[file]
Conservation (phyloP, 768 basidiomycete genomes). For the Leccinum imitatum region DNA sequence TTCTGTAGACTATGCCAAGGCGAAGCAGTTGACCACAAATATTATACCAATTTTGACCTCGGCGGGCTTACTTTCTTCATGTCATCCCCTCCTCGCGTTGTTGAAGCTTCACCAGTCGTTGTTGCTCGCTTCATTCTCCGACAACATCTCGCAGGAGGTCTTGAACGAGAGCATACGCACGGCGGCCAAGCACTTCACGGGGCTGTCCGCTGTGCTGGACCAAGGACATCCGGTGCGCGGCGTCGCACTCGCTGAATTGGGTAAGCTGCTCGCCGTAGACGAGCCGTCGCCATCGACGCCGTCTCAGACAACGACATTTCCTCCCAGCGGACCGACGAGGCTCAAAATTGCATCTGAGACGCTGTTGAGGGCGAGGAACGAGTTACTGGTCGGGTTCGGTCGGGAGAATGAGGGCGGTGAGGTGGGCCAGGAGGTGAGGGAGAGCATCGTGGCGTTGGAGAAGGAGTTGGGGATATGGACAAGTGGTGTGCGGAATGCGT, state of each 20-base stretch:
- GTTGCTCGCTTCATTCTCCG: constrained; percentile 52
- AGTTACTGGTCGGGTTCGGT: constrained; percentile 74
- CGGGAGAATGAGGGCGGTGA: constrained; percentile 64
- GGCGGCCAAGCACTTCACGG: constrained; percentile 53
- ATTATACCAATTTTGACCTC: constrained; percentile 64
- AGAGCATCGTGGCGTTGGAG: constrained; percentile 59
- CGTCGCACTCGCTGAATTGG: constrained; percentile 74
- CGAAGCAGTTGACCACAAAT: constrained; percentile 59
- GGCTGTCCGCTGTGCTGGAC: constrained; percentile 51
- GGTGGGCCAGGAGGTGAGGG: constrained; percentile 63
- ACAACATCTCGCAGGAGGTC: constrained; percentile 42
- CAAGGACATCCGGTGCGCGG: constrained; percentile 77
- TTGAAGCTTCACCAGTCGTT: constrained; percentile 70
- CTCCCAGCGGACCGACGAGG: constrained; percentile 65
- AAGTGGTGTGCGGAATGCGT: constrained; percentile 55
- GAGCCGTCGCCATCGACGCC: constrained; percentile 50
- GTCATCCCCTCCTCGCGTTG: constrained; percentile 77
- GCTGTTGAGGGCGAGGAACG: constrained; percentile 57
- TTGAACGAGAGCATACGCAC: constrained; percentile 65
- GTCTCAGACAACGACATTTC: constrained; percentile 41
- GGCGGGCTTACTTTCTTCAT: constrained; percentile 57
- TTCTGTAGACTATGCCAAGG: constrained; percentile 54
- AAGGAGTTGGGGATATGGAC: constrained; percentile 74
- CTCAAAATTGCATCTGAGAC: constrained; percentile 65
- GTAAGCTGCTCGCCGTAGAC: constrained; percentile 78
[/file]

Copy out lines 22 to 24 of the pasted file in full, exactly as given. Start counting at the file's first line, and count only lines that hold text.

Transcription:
- GGCGGGCTTACTTTCTTCAT: constrained; percentile 57
- TTCTGTAGACTATGCCAAGG: constrained; percentile 54
- AAGGAGTTGGGGATATGGAC: constrained; percentile 74